What Is The WARN Act, And Did Hy-Vee Intentionally Circumvent It?

When Hy-Vee unexpectedly dismissed 121 corporate employees in March, some questioned if the West Des Moines company violated the state and federal WARN Act provisions.

The grocer got around this accusation by saying it offered 102 of the mostly headquarters and IT employees retail store positions—some of the laid-off workers who spoke to Starting Line refute this claim—and that it only laid off 19 employees. That’s an important number and we’ll explain why shortly.

So what is the WARN Act and why should you care about it?

The Worker Adjustment and Retraining Notification (WARN) Act was passed by Congress in 1988. The bill required companies to give workers at least 60-days notice that they were losing their jobs during a mass layoff or plant closure. It was considered controversial at the time, according to The Los Angeles Times. 

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Iowa passed its WARN law in 2011 and it expanded the scope of the federal law. You can view the notification system online at Workforce Development’s website. There’s already been six major layoffs in Iowa this year that fell under the WARN Act, including at the Dubuque greyhound racetrack and the Siemens wind turbine plant in Fort Madison.

OK, so what do these laws do?

Basically, these WARN laws force companies to notify workers (or their union), the state and/or federal department of labor, and the appropriate body of the local government of impending job cuts in the case of mass layoffs or plant closures.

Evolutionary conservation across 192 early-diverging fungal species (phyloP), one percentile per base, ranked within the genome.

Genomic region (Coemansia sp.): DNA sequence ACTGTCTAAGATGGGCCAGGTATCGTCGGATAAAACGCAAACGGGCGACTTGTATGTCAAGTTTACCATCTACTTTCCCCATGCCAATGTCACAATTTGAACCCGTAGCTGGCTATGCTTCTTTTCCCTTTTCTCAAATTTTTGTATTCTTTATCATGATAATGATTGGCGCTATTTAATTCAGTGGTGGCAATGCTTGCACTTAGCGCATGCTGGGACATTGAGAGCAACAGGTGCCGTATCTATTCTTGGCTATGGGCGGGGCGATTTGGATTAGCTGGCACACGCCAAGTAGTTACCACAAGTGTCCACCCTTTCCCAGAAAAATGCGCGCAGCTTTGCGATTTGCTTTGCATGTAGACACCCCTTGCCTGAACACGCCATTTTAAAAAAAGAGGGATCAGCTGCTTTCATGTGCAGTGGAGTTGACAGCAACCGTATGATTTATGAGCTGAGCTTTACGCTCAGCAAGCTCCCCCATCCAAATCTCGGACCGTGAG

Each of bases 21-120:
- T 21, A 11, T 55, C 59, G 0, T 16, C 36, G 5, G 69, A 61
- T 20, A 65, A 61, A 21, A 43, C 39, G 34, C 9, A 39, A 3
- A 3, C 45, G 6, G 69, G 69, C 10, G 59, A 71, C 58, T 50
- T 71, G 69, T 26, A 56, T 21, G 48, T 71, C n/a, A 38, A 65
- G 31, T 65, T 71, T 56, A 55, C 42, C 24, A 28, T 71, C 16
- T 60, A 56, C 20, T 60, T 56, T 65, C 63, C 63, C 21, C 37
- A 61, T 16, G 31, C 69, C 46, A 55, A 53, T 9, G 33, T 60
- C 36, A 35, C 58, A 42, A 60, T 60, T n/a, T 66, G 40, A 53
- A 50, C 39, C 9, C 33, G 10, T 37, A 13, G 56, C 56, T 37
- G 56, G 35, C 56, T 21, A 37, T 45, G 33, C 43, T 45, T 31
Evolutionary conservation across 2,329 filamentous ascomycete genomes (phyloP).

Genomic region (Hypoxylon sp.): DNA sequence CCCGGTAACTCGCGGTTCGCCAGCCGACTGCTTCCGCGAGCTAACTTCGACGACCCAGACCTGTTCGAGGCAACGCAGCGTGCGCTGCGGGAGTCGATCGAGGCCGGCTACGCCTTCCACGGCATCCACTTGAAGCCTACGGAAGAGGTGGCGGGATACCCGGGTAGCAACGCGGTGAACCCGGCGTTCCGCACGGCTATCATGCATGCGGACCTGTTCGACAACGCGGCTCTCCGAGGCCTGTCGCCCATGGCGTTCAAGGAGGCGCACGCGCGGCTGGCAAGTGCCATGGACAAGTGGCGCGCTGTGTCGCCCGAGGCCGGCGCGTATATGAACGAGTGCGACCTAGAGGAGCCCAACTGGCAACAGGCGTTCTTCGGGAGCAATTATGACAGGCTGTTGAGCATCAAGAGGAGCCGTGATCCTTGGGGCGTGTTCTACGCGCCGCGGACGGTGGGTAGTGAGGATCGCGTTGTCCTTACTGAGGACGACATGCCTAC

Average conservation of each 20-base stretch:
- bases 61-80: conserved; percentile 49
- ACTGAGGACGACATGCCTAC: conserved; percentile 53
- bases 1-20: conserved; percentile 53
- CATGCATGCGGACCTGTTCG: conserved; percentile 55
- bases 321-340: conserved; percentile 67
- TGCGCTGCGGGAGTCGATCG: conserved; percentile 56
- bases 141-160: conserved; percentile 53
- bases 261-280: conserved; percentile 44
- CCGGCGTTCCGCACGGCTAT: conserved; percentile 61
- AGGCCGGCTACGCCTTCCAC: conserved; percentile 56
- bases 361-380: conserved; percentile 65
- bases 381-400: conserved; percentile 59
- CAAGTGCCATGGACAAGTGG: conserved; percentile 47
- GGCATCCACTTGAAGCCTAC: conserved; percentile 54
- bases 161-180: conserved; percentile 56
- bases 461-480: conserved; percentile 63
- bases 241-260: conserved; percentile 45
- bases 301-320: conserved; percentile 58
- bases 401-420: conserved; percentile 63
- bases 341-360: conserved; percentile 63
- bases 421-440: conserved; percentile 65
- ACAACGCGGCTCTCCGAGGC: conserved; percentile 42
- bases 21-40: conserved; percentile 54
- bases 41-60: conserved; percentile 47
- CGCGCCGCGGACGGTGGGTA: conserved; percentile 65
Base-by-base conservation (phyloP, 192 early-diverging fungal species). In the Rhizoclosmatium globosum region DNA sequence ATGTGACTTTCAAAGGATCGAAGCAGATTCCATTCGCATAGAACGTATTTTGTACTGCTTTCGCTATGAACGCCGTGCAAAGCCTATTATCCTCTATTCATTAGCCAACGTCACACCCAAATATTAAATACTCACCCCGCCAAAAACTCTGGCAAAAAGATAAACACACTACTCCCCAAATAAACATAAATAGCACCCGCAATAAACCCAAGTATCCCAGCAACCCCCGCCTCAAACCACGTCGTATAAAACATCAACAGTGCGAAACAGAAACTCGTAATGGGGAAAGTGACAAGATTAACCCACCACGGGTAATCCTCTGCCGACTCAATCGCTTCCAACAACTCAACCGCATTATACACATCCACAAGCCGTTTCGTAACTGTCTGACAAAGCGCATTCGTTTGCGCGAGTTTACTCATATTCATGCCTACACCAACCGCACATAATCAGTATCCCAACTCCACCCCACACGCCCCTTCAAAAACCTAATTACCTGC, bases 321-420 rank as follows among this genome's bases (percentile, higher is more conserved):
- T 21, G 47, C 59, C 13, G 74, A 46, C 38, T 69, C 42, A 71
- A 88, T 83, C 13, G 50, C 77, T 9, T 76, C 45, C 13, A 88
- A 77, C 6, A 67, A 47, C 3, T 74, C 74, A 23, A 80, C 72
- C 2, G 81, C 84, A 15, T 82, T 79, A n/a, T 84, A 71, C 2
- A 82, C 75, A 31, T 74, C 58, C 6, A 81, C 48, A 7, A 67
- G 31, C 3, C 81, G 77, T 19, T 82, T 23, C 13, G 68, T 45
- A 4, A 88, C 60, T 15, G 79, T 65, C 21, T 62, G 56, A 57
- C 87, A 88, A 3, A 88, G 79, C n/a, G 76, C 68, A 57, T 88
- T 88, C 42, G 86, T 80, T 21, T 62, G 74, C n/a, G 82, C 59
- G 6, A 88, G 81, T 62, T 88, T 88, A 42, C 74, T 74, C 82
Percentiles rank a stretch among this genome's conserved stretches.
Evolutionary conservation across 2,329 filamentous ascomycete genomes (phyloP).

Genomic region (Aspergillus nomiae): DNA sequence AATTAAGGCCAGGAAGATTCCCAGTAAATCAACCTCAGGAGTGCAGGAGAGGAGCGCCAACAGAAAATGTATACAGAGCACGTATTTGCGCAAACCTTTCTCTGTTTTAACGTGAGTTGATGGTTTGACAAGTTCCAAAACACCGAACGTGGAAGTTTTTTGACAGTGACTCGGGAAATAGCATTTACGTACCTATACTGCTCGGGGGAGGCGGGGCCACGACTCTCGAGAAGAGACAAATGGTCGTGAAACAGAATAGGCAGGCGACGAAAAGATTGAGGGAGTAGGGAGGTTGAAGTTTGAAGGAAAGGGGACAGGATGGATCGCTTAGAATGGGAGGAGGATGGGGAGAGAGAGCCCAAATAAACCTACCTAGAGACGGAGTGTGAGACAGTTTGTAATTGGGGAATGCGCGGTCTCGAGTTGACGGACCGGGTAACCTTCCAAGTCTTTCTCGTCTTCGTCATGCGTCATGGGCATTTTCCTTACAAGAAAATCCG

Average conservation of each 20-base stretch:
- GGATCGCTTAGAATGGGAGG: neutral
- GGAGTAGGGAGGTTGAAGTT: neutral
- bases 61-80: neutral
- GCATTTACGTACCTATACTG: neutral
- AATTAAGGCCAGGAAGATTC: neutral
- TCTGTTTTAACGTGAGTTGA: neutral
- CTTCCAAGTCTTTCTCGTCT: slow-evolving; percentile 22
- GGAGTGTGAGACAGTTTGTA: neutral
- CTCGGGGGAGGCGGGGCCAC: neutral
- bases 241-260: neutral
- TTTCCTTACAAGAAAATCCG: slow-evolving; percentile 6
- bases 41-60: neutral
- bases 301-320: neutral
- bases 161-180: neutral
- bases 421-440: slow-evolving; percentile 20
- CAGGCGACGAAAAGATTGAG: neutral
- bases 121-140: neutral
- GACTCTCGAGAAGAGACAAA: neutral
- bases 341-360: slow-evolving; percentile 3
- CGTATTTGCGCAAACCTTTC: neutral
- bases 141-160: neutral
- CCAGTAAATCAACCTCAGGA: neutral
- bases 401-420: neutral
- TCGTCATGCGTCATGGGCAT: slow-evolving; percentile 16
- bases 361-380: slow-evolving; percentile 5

The notice has to contain a reason for the layoffs and/or closing of a business, the date of the closing and the date a person is let go, the contact information for a person who can provide additional information, and an explanation of “bumping rights,” which we won’t get into since it’s not widely applicable.

And this was controversial?

The ’80s, am I right?

Sorry, I’ll go back to answering questions.

I got the gist of what the WARN Act does, but who does the law apply to?

The federal WARN Act applies to companies with 100 or more full-time employees while the Iowa version applies to companies with 25 or more full-time employees. To make this simpler, unless it’s specified otherwise, assume I’m talking about full-time workers going forward. 

The federal law requires employers to notify workers if 50 or more workers are let go because of a closure, if your employer lays off a third of the workforce at a single location, or if 500 or more workers are let go at a single site.

Iowa’s law applies for a permanent or temporary shutdown or mass layoff that impacts 25 or more employees. That 25-person provision is why it’s notable that Hy-Vee argues it only laid off “19 people” although it handed out 121 pink slips.

Who knew a grocery store could be sneaky?

Right? This could almost be the plot of a show on the Hy-Vee streaming network.

Anyway, while the WARN Act covers a lot of bases, it has ways to circumvent it such as offering a job transfer. If a person is offered a transfer to another location but doesn’t accept, then that doesn’t count against the company’s layoff total.